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Important Cinematic Techniques and terms table article on films

Great article explaining list of cinematic terms

Source – www.matrix.edu.au/film-techniques-how-to-analyse-a-cinematic-text/

 

Films take us on journeys; we become immersed in worlds beyond our own. The best films lead us to ask questions about our world as well as ourselves. However sometimes it can be difficult to translate our reactions to film into meaningful English analysis. The table below provides some of the key film techniques for writing about cinematic texts.

Important Cinematic Techniques

Film TechniqueExplanation
AnglesCamera angles refer to the tilt of the camera in relation to the scene and characters. Unusual camera angles can emphasise an action sequence, disorientate the audience, and suggest the relationship between characters.
ColourColour, especially the choice of colour palette or scheme, can reflect the mood of the piece. Colour in a scene can also be enhanced through lighting. For example, in The Great Gatsby (2013), the use of a vibrant colour scheme reflects the opulent lifestyle of New York elites in the 1920s.
CucolorisCucoloris is a lighting technique where an object is placed between the light source and the subject in order to create a patterned shadow. A staple of film noir.
DialogueConversation between two characters is called dialogue. Written by scriptwriters to convey the film’s plot, dialogue is also useful in conveying character.
Editing SequenceThe order of each shot and how they have been put together to create a scene.
FlashbackImages that refer to previous events in the characters` lives. Flashbacks can be used toforeshadow future events.
IntertitleText which is printed on a background and placed between filmed scenes through editing. In silent films, intertitles can convey dialogueand exposition.
LightingLighting contributes to the mood of a film and suggests interpretations of character. Low key lighting emphasises the shadows in a shot, while lighting from above or below can suggest that a character possesses sinister qualities.
Mise en scèneMise en scène translates as ‘what is put into a scene’. This French expression refers to thecomposition of a scene, including placement of characters, costume, makeup and setting.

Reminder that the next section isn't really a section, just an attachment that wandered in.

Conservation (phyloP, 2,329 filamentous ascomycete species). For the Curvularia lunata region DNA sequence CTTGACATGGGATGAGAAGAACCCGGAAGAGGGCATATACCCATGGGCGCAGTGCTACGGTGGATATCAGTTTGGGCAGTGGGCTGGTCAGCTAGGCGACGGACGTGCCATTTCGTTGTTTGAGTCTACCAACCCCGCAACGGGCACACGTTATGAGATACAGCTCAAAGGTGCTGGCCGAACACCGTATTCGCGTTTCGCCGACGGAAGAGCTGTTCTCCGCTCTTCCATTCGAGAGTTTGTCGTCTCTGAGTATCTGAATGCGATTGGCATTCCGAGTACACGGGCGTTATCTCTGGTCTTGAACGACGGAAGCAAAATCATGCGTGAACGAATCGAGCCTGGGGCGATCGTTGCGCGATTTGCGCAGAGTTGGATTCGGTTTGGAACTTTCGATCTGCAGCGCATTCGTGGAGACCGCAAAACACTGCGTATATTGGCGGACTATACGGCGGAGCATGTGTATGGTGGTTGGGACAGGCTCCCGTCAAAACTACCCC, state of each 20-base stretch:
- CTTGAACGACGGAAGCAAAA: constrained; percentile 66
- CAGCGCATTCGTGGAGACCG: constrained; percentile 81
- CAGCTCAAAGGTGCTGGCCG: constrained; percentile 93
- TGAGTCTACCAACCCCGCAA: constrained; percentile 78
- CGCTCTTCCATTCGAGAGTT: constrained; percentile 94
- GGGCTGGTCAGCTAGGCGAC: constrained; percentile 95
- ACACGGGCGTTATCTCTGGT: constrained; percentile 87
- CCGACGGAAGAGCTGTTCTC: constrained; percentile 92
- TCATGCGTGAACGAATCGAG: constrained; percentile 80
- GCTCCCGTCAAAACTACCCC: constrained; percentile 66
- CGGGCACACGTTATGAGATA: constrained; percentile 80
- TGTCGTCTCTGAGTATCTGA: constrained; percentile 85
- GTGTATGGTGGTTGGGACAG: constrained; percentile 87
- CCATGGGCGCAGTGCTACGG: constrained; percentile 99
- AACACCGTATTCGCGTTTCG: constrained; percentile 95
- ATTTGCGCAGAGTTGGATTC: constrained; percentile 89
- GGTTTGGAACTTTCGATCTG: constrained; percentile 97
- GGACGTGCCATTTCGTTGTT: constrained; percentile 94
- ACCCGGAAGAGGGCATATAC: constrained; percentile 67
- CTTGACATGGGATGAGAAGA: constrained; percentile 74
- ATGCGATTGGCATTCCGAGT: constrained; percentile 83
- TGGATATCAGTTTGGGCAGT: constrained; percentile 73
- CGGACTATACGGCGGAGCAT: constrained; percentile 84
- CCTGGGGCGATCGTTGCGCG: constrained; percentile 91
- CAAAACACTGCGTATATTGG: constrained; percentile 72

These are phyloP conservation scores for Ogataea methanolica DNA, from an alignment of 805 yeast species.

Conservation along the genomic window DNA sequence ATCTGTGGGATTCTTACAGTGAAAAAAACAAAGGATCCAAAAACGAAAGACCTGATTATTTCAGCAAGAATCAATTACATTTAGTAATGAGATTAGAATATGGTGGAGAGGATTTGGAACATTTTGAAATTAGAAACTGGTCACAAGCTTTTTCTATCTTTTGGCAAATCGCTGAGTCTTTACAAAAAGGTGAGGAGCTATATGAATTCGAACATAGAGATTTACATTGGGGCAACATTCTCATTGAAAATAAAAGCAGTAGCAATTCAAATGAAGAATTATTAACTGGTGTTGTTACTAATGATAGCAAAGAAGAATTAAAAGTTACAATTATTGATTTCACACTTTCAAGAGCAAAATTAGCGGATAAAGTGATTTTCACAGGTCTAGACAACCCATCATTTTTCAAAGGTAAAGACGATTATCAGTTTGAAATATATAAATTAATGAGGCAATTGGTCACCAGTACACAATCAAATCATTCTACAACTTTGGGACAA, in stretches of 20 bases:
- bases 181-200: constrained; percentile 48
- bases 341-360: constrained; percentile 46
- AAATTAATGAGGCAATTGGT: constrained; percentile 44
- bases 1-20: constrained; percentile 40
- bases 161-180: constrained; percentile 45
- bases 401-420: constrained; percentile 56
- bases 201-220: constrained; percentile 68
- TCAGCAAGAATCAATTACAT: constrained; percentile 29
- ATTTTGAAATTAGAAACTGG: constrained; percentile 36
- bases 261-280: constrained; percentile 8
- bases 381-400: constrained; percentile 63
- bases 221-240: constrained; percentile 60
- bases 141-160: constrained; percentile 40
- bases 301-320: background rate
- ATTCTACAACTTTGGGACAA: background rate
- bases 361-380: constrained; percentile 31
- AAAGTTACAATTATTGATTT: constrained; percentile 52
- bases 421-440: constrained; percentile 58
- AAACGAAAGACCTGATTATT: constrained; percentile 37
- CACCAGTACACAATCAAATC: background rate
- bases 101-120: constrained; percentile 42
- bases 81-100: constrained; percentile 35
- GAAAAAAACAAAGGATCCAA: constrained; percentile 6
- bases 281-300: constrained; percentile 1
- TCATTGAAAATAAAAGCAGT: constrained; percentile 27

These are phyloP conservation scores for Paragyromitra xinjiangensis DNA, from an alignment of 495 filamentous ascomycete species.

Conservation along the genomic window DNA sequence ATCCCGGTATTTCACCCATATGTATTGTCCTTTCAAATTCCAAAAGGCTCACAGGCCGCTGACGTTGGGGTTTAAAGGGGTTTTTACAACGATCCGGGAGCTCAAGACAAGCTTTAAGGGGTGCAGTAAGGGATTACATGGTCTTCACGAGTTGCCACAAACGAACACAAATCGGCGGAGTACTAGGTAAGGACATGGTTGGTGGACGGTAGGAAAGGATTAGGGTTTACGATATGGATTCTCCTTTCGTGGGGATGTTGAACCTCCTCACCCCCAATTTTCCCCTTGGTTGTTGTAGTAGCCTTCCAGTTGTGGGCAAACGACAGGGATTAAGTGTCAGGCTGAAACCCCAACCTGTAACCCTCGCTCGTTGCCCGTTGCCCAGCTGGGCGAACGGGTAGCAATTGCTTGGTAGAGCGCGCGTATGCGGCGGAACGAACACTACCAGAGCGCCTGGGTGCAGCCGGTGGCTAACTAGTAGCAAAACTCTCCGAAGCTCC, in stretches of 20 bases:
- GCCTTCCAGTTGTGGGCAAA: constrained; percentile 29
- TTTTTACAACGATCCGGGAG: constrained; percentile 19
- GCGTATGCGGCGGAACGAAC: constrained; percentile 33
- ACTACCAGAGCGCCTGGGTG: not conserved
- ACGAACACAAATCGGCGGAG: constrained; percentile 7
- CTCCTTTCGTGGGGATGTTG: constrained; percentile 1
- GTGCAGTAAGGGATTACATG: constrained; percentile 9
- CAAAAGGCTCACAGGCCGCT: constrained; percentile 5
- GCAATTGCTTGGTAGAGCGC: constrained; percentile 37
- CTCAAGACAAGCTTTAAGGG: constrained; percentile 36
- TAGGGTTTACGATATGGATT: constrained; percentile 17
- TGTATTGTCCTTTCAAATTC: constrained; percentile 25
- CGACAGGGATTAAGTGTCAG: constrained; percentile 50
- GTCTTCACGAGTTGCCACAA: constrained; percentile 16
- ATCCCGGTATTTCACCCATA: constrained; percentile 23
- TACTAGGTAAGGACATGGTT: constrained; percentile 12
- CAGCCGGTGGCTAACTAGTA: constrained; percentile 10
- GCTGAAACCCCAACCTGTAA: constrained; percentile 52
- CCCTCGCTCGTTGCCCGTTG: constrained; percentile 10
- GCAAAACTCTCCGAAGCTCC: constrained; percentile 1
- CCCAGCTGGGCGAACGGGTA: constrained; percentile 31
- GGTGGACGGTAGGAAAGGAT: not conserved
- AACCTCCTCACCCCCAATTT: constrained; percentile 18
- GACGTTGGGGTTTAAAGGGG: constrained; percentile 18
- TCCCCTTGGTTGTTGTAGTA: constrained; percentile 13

Montage A montage is a type of editing sequence where a series of shots play rapidly to create a narrative. Often a montage will be accompanied by a unifying piece of music to convey the dominant mood connected with the sequence.
MoodMood refers to the feelings suggested by the combination of all the elements on the screen and the accompanying sound. Another way to refer to the mood is to discuss atmosphere.
MusicMusic can convey the theme, mood andatmosphere. There are different types of music in films. The score is extra-diegetic music composed for the film, designed to evoke the film’s desired mood for the audience. Music heard by the characters in the film is calleddiegetic music.
SettingThe place where the action of the film occurs.
Shot typeShot types indicate how close or far the camera is from the characters. Shot types range from Extreme Long Shot, where the characters may be very small and embedded in a landscape, to Extreme Close Up, where part of the character’s face makes up the whole shot.
SoundThe sound of a film helps to create atmosphere – this can include sound effects,dialogue, music, silences and voice-overs. Like music, sound can be divided into diegetic(occurring in the world of the film) and extra-diegetic (occurring outside the world of the film).
Symbolism An object used to suggest ideas in addition to, or beyond, their literal sense. For example the glass slipper in Cinderella symbolises the opportunity that Cinderella has to live a different life. Watch films carefully to spot symbols and their potential meaning to the plot. If a symbol recurs throughout the film it is a motif.

 

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